Great news, your boss gave you the green light to work from home a couple days a week, or better yet, you started your own business and have the privilege of working from wherever you want. The idea of working remotely is really exciting but the reality of it can be a little overwhelming. Here are some tips to help develop the self-discipline and routine to make you thrive at remote working.
Get Good at Saying “No” to Distractions: There will almost always be that friend or family member that tries to pull you away from your workday – whether it’s pressuring you to join them in a midday workout session or temping you to take off early for happy hour – set your parameters and stick to them. Not only will saying “no” help you keep on track with your work day, but it will help them to understand the importance of your work and take your lifestyle more seriously.
Let the Timer be Your Friend: Without regular meetings or break room water coolers to break up the day, it’s easy for time to get away from you – especially if you are managing multiple projects at once. Setting timers to remind you to take breaks or switch tasks is a really nice tool to help you stay on track.
Keep a Workspace Toolbox: No matter where you plan to work, the key to creating a productive workspace is making it yours. Whether you’re at home or a coffee shop; it’s the little things that can help you be productive when working away from your normal desk. I have a special work bag where I keep everything I need for work so I can just drop in my laptop before I go and know I can set up shop and be productive anywhere. Here’s a quick snapshot of my Workspace Toolbox:
Mouse, Mousepad & Portable Laptop Stand
Highlighters, Favorite Pen & Mechanical Pencil
Sketchpad, To-Do List, Sticky Notes & Scrap Paper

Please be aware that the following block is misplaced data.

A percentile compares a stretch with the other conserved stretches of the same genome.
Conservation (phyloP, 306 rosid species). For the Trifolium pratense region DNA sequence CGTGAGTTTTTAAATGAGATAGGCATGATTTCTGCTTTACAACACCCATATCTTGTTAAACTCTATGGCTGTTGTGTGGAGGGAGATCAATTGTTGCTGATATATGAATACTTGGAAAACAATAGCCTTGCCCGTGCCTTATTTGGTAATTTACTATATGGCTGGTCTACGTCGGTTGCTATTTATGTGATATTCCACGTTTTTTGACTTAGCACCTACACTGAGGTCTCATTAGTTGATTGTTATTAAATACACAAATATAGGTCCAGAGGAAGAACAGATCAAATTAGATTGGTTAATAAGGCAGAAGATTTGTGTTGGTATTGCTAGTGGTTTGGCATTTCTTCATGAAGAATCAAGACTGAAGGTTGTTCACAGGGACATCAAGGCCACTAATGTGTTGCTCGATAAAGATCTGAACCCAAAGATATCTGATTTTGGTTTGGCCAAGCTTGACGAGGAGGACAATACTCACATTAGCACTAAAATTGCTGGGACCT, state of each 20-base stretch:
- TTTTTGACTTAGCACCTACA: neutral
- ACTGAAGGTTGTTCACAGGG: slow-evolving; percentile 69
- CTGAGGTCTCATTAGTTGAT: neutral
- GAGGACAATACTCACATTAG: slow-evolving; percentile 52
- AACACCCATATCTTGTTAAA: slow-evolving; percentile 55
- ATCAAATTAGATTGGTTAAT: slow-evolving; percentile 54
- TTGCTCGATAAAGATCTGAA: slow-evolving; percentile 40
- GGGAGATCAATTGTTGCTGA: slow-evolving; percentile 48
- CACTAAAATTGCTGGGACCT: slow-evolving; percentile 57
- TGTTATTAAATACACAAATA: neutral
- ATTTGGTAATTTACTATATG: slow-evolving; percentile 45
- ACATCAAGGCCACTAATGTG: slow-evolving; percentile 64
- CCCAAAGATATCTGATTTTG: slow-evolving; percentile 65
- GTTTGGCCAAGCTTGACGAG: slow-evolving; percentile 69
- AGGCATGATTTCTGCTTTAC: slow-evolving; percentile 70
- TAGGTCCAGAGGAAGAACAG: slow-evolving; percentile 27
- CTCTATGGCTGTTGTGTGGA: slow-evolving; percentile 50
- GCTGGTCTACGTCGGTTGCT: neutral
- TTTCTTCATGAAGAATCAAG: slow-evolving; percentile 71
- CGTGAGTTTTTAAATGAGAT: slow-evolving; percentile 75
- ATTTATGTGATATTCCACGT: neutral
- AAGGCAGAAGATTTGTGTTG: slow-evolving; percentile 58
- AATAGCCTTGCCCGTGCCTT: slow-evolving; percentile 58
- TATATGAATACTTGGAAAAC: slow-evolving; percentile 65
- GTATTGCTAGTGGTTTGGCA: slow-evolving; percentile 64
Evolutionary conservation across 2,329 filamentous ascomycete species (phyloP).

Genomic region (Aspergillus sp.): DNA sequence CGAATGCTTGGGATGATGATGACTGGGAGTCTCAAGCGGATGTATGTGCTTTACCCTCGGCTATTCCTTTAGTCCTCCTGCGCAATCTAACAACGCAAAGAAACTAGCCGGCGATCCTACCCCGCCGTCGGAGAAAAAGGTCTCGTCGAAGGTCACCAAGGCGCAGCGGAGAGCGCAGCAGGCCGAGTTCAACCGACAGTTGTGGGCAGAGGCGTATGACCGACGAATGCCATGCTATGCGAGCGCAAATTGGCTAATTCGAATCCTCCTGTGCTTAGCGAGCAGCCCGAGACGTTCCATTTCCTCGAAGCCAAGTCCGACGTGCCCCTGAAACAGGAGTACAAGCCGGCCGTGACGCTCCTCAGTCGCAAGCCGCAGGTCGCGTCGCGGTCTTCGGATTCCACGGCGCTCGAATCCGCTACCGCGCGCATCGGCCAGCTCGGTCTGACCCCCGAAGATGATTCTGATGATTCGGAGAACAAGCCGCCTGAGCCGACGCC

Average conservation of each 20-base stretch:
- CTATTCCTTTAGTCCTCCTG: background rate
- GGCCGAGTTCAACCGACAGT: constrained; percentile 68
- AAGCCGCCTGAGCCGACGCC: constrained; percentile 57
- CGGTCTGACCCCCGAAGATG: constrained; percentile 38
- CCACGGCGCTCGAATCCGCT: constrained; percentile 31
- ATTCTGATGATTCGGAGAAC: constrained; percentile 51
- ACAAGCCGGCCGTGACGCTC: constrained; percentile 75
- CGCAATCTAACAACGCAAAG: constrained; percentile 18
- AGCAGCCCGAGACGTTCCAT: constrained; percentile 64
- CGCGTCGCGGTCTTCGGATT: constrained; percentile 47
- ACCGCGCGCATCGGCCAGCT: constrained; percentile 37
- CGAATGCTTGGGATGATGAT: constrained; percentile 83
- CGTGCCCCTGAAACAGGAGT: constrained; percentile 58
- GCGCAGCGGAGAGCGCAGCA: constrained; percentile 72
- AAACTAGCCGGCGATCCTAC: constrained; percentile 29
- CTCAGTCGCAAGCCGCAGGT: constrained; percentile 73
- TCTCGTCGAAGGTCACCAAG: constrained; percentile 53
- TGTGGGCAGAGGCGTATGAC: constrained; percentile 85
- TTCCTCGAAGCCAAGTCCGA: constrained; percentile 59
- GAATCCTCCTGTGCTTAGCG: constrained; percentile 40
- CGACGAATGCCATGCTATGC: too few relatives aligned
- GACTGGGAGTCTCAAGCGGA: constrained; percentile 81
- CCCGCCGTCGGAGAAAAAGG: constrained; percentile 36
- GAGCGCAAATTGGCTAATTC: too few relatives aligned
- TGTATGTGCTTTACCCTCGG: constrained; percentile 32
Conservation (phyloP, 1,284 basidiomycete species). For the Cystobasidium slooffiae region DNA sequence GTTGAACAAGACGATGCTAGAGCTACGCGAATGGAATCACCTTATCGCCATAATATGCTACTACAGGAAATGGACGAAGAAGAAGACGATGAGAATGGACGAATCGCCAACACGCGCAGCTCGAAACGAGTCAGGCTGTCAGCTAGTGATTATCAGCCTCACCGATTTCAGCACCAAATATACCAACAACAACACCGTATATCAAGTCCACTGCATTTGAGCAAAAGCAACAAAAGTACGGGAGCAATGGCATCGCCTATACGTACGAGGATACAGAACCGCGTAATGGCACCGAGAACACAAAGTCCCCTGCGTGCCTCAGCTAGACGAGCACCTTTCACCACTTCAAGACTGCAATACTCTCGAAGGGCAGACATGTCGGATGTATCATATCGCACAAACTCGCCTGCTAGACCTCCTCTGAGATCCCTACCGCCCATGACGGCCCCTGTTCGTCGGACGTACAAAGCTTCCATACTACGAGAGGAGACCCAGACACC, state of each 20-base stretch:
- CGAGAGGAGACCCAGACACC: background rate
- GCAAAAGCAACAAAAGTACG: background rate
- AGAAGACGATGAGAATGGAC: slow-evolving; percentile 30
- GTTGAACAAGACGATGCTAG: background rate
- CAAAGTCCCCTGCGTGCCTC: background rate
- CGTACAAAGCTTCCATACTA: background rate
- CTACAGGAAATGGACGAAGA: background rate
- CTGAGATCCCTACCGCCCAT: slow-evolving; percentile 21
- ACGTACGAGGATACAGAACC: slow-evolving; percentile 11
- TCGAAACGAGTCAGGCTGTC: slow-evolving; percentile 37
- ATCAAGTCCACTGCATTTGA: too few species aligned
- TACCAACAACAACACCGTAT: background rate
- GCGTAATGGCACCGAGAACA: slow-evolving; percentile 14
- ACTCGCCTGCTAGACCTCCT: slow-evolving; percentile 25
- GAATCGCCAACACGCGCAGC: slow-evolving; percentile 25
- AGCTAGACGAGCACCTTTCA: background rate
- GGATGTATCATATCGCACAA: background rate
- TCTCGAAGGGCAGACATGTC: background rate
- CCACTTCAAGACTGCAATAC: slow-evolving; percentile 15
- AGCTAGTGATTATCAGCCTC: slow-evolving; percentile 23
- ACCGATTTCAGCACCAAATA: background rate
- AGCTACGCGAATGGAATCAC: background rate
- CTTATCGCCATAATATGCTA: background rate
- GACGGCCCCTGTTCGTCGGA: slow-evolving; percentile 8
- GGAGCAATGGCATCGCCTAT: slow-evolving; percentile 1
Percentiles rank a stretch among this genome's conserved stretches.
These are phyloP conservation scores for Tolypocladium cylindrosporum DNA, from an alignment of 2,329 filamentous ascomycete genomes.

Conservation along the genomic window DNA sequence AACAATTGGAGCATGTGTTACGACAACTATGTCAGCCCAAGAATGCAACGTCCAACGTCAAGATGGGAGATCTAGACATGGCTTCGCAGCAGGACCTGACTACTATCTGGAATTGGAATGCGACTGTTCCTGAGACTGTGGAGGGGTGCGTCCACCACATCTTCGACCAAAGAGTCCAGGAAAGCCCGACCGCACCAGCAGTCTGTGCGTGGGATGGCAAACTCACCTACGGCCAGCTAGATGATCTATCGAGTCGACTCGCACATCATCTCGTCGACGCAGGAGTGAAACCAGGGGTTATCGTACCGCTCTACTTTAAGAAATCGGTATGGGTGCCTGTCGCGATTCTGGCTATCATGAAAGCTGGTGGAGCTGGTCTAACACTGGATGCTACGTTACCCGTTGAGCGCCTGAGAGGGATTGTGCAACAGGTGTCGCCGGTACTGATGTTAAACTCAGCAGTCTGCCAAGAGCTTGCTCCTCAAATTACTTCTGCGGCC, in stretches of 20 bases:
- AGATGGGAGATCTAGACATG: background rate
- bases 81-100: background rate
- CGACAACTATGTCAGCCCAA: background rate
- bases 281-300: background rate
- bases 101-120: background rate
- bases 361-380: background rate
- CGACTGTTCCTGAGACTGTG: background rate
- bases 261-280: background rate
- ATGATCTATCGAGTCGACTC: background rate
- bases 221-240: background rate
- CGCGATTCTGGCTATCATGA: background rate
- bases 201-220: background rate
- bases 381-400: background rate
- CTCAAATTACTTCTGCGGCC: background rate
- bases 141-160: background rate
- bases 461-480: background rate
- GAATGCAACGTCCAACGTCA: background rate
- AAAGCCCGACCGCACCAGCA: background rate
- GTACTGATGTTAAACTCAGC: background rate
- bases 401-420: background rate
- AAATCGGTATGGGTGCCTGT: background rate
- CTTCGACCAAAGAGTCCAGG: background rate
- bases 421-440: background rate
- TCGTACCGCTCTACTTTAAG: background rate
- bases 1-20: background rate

Snacks: Gum, Mints, Granola Bars, Bottle of Water, Lunch (if I’m going to be away from home all day)
Extra Phone Charger & Headphones
Follow the 24 Hour E-mail Reply Rule: Whether you’re self-employed or working remotely for a company, reliability and consistency are so important. Even if it means just sending a quick reply to let someone know that you got their email, always respond to an email within the first 24 hours NO MATTER WHAT. Don’t give your boss or clients a reason to think that you can’t manage your time as a remote worker. If you know you’re going to be traveling or out of service for more than 24 hours, alert your contacts ahead of time and use an out-of-office notification.
Connect with Other Remote Workers: If you spend all or a lot of your time working remotely, you’ll start to notice that it can become quite lonely and isolating. Find a network of other remote workers or self-employed people who are interested in meeting up to work together in a shared space like a library or co-working space. Everyone can work on their own projects while enjoying the company of others. Check out Meetup.com or local Facebook groups to find other remote workers.
Have a List of Good Work Spaces: Imagine you have a deadline and need a solid work day, you show up at Starbucks and it’s loud, busy and there’s nowhere to sit. Now what? Having a good quiver of productive workspaces nearby is key. Do some research for:
Visitor Centers with WiFi (if you’re traveling in a tourist area)
Here are some things to consider when finding spots to work:
Are there enough power outlets in the seating area?
Is the internet fast and reliable?
If it’s a coffee shop, do they have rush periods during breakfast or lunch that can distract you from your work or keep you from finding a spot?
Can you stay for a long period of time? Some coffee shops have limits.
What does it cost? Keep in mind that working at a coffee shop and spending money on lattes and snacks can add up!
If you need to take phone calls, is there a quiet space to do so?
Are the tables and chairs comfortable?
I’d love to hear your tips, stories or questions about remote working and embracing this exciting lifestyle.